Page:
News

The Final ImResFun Scientific Conference of the EC-funded Marie-Curie Initial Training Network ImResFun is now announced.

Publication: Candidalysin is a fungal peptide toxin critical for mucosal infection

ITN Practical Course "C2a", Barcelona, Spain (May 10-15, 2015)

ITN Meeting, La Colle sur Loup, France (May 16, 2015)

HPF2015, La Colle sur Loup, France (May 16-22, 2015)

ITN Practical Course "S3" & "C3", Madrid, Spain (July 6-10, 2015)

ITN Mid-Term Review Meeting, Vienna, Austria (November 3, 2015)

ITN Practical Course "S5" & "C5", Tübingen, Germany (May 9-11, 2016)

ITN Lecture Course "S4" & "C4", Szeged, Hungary (July 2-8, 2016)

ITN Practical Course "S6" & "C6", Göttingen, Germany (October 26-28, 2016)

ITN Symposium "S7" & Final Consortium Meeting, Innsbruck, Austria (January 28-30, 2017)

 

Name & Address

Thomas Lion Portrait

Thomas Lion, MD, PhDProfessor and Medical Director
Labdia Labordiagnostik GmbH
CHILDREN'S CANCER RESEARCH INSTITUTE
St. Anna Kinderkrebsforschung
Zimmermannplatz 8, 1090 Vienna, Austria
Phone: +43(1)40077-4890 (Secretary: -4800) FAX: +43(1)40077-64890
e-mail: &
Web: http://www.labdia.at

ESR-LabDia Project: (Start November/December 2013)

Identification of prognostic biomarkers in invasive fungal diseases

To develop a novel approach to rapid detection of fungi adn bacteria in clinical samples and to develop a molecular understanding the complex interactions between specific bacterial and fungal pathogens, including the mutual promoting/inhibitory effects on growth and pathogenicity.

Main Research Interests

Research, development (R&D) and diagnostics in the field of microbiology and chronic myeloid leukemia (CML) are the major areas of activity in our division. The exploitation of diagnostic assays emanating from our R&D work and the performance of specific developmental tasks were transferred to LabDia Labordiagnostik, a non-profit institution established in 2006 as a subsidiary of the St.Anna Childern´s Cancer Research Organization. A major part of our work is focused on infectious problems in oncological patients undergoing allogeneic stem cell transplantation (allo-SCT) or chemotherapy. In addition to bacteria, viral and fungal pathogens are particularly frequent causes of life-threatening infections in severely immunocompromised children. Early and reliable diagnosis is an essential prerequisite for successful therapy. We have therefore developed and, in part, patented quantitative molecular detection assays for many pathogenic viruses and clinically relevant fungal species. We were able to demonstrate that the clinical implementation of various methods developed in our division permits early assessment of impending infectious complications (Landlinger et al. Leukemia 2010; Lion et al. Leukemia 2010). The new diagnostic approaches will therefore contribute to improved treatment strategies against life-threatening infections in severely immunocompromised patients.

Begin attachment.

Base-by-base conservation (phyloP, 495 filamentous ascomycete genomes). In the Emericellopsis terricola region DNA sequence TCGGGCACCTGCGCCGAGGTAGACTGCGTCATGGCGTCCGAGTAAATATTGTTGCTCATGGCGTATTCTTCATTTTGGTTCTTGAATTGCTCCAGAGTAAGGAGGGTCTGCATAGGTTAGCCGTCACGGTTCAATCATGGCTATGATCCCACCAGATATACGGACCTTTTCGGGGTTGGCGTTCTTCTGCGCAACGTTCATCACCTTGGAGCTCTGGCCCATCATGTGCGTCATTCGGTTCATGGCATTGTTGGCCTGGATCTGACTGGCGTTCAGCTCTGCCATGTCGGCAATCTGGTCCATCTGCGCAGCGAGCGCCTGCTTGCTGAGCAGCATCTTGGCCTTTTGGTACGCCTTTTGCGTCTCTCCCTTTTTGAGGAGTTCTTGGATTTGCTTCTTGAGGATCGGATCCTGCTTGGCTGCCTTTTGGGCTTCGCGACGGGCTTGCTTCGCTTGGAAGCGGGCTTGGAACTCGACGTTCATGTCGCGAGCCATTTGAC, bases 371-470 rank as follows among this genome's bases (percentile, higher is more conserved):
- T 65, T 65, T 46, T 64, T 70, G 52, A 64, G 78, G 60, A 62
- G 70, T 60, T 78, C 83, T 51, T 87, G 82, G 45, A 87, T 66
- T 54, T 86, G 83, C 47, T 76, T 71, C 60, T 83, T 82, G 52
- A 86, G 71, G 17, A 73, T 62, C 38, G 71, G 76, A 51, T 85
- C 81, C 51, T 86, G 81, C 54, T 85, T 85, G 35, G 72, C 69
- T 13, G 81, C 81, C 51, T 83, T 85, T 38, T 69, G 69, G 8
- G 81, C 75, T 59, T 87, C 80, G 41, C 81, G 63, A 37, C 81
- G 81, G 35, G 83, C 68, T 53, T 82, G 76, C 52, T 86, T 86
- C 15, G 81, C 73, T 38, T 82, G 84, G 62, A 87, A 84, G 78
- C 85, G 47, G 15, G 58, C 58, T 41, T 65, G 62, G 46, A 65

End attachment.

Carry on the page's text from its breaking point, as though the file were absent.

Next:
An additional focus of our activities is the diagnostic monitoring of patients after allo-SCT. A European project coordinated by our center has led to the establishment of a standardized methodology for quantitative analysis of patient- and donor-derived cells (chimerism) (Lion et al. Leukemia 2012). The patented technique will soon be commercially available as a diagnostic kit. Moreover, we have recently established a diagnostic approach facilitating very early prediction of graft rejection which will permit timely therapeutic interventions (Breuer et al. Leukemia 2012).

Our recent development and clinical implementation of a molecular technique for the surveillance of mutant, therapy-resistant subclones in patients with CML provided important information on clonal development of the disease, timely detection of resistance, and clone-specific responses to treatment (Preuner et al. EJC 2012). The new insights will facilitate ensuing research which will improve our understanding of the dynamics of this type of leukemia. We will be able to pursue this task within a recently granted long-term project (Special Research Area Program funded by Austrian FWF).

Selected Recent Publications

Preuner S & Lion T (2013). Species-Specific Identification of a Wide Range of Clinically Relevant Fungal Pathogens by the Luminex(®) xMAP Technology. Methods Mol Biol. 2013;968:119-39. doi: 10.1007/978-1-62703-257-5_9.

Landlinger C, Preuner S, Bašková L, van Grotel M, Hartwig NG, Dworzak M, Mann G, Attarbaschi A, Peters C, Matthes-Martin S, Lawitschka A, van den Heuvel-Eibrink MM & Lion T (2010). Diagnosis of invasive fungal infections by a real-time panfungal PCR assay in immuncompromised pediatric patient Leukemia 24(12):2032-8.

Landlinger C, Preuner S, Willinger B, Haberpursch B, Racil Z, Mayer J, Lion T (2009). Species-specific identification of a wide range of clinically relevant fungal pathogens by use of Luminex xMAP technology. J Clin Microbiol. 47(4):1063-73.